“For if through the offence of one many be dead." “For the judgment was by one to condemnation.” “For if by one man's offence, death reigned by one.” “Therefore, as by the offence of one, judgment came upon all men to condeinnation." “ For as by one man's sin many were made sinners,” etc. In all these passages the federal connection between Adam and all his posterity is most clearly and unequivocally asserted. It is thought by many that the last passage quoted, -many were made sinners, means only that by his act they were constituted sinners constructively in the eye of the law; but we prefer the understanding of it, that they were constituted such in the eye of the law, as they were indeed made such by the generative descent of sin. Any other view would seem to be a confirmation of that proverb which God himself contradicts, viz. “ The parents have eaten sour grapes, and the children's teeth are set on edge," that is, that the children suffer abstractly for what the father has done, while this view makes the sin as federal as the suffering. Thus it might be said in truth, the fathers have eaten sour grapes and their teeth are set on edge; and that the children eat sour grapes, and their teeth are set on edge; and thus it is in justice that God visits the “sins of ihe fathers upon the third and fourth generations of them that hate me,” etc. But be this as it may, nothing can be
clearer than that, in the judicial regard of God, Adam acted and was regarded as the federal head of his posterity, securing for them in the eye of the divine law what he secured for himself. His sin and the condemnation were theirs.
And here, too, the analogy between him and Christ is clearly set forth.
“Much more the grace of God and the gift by grace which is by one man, Jesus Christ, hath abounded unto many."
“But the free gift is of many offences unto justification."
“Much more they which receive abundance of grace and of the gift of righteousness shall reign in life by one, Jesus Christ."
“ Even so, by the righteousness of one, the free gift came upon all men unto justification of life;" i. e. upon all who are justified, or all of Christ's posterity.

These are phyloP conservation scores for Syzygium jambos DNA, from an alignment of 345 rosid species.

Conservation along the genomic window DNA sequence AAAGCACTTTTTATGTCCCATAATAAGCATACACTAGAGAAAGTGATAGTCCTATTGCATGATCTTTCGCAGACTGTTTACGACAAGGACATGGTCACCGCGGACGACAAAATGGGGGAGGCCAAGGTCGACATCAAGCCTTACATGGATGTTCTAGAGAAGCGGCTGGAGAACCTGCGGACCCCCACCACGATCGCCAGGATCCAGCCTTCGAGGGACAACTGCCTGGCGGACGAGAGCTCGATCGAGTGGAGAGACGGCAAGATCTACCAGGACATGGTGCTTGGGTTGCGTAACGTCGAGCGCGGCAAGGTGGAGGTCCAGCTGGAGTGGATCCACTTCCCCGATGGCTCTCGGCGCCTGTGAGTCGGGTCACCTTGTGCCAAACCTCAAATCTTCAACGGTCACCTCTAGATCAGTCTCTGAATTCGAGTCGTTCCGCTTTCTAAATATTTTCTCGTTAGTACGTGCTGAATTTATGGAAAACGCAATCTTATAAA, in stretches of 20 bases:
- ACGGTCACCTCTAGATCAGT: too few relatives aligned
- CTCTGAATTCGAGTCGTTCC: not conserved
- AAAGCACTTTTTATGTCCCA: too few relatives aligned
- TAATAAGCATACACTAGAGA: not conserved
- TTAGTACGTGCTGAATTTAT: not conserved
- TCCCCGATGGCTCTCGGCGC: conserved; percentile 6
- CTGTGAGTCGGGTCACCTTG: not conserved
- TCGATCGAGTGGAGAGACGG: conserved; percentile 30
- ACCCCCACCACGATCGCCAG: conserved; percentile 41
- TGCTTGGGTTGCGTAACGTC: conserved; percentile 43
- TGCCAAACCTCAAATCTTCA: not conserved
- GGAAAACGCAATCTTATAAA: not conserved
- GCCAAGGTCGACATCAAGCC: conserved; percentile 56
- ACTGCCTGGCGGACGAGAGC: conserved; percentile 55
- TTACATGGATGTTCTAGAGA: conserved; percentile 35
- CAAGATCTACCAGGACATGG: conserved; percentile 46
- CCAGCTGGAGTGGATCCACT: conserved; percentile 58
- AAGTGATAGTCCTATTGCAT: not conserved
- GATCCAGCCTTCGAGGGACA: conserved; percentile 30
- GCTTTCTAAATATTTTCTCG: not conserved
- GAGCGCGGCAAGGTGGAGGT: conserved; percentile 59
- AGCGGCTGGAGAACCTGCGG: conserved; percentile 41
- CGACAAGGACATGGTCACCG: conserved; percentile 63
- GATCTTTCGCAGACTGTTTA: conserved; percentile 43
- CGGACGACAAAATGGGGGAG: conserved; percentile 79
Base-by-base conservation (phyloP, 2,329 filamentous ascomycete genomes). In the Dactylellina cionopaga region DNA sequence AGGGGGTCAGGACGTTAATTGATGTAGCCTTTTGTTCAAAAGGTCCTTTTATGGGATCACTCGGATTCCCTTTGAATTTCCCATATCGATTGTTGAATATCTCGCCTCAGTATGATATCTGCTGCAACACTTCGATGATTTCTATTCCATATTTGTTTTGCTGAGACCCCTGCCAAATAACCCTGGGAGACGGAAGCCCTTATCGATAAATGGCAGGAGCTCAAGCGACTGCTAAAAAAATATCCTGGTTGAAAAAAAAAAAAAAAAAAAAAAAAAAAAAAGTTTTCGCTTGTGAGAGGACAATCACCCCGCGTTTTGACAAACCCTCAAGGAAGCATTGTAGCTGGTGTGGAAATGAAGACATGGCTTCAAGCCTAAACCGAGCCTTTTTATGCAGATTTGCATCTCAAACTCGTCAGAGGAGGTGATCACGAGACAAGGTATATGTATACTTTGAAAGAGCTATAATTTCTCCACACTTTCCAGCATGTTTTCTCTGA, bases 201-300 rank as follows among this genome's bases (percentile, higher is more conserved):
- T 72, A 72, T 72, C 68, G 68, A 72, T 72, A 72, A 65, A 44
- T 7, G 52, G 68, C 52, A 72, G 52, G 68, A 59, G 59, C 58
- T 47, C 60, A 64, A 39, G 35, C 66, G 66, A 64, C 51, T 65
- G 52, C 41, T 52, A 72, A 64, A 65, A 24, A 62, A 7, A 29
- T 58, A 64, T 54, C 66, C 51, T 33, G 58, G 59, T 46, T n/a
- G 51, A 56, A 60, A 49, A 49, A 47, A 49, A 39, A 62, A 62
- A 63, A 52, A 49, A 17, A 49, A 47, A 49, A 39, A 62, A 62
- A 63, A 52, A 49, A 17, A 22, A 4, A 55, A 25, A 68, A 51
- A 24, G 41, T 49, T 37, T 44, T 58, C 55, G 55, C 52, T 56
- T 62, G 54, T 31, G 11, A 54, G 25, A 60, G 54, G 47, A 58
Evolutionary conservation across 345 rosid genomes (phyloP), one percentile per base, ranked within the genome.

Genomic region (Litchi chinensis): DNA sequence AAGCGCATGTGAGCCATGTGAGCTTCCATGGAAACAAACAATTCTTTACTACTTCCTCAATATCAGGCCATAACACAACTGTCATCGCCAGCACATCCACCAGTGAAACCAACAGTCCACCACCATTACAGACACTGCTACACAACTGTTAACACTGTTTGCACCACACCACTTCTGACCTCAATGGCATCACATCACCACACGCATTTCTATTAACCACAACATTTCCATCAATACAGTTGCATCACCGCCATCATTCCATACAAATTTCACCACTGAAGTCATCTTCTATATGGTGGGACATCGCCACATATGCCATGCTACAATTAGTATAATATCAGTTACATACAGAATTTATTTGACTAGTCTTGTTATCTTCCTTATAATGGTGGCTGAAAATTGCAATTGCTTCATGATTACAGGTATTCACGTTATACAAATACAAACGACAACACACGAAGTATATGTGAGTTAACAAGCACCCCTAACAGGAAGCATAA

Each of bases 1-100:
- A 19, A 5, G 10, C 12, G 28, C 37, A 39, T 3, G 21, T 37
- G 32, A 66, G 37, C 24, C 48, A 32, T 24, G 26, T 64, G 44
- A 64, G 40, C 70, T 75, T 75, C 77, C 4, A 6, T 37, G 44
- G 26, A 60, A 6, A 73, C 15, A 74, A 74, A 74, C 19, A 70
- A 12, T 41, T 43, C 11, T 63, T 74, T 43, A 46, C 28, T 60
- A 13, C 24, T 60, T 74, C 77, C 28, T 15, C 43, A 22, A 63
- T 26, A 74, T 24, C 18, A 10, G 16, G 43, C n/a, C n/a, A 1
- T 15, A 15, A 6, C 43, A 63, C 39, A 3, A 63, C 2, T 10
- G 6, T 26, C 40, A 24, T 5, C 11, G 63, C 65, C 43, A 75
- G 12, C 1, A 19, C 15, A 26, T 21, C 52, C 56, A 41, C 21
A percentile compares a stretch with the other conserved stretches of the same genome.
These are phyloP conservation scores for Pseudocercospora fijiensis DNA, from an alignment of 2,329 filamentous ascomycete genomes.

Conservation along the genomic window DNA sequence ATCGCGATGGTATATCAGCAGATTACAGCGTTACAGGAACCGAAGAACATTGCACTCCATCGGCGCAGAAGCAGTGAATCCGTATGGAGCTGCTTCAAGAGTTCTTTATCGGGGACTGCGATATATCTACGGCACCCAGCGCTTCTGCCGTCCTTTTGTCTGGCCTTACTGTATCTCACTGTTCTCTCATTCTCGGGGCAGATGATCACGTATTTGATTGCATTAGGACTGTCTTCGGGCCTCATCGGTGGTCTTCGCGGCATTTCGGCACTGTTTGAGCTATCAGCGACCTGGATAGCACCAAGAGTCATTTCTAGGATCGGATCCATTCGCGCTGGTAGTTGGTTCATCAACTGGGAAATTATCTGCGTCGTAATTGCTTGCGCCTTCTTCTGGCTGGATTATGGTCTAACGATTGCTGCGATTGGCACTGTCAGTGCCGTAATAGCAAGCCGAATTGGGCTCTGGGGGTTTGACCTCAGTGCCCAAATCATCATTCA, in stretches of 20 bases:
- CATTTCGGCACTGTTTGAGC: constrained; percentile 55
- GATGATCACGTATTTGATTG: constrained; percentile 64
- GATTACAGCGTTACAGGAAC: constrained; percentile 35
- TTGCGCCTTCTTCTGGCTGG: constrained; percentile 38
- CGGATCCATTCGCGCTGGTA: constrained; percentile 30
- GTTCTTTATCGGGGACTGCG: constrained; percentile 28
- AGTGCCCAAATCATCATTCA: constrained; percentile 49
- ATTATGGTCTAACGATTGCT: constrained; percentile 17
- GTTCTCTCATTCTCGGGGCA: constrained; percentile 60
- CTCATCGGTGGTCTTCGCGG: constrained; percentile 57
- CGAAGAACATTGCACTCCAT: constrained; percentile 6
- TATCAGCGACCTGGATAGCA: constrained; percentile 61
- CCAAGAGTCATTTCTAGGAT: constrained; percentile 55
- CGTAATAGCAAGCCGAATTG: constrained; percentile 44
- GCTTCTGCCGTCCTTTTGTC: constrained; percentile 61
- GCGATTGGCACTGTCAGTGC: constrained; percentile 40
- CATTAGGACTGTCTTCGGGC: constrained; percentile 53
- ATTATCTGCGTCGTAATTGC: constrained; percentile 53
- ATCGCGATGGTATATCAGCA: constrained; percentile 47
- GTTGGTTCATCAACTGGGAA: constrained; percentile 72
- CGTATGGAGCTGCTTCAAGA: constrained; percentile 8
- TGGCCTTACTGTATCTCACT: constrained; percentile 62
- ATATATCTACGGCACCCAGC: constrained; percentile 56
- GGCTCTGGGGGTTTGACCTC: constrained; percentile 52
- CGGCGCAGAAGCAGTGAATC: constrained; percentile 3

So by the obedience of one, shall many be made righteous." We use the word made in the last quoted passage as in the former connection, that is, they are made righteous by their generative connection with Christ, and constituted such in the eye of the law by his federal act, as their representative. So that as the federal condenination of the sinner in Adam is vindictive but not arbitrary, so the justification of the believer in Christ is not arbitrary, though purely of grace. Nothing can be more obvious than that the Bible constantly regards all men, in a state of nature, as children of wrath,-as obnoxious to the penalty of God's violated law, and that it regards them all thus, from the act of Adam's apostacy. While on the other hand it regards with equal constancy all the redeemed as justified in Christ, and Christ as the end of the law to them. And this generative and federal connection between Adam and his condemned posterity, is used by the apostle as an analogical illustration of the generative and federal connection between Christ and those who are justified in him and by him.
There is another analogical connection between the first and second Adam, on which a few thoughts will close this brief essay.
We allude to certain contingencies resulting in a similar manner from each of the two, not penalties or rewards, but simple contingencies, upon what they have done.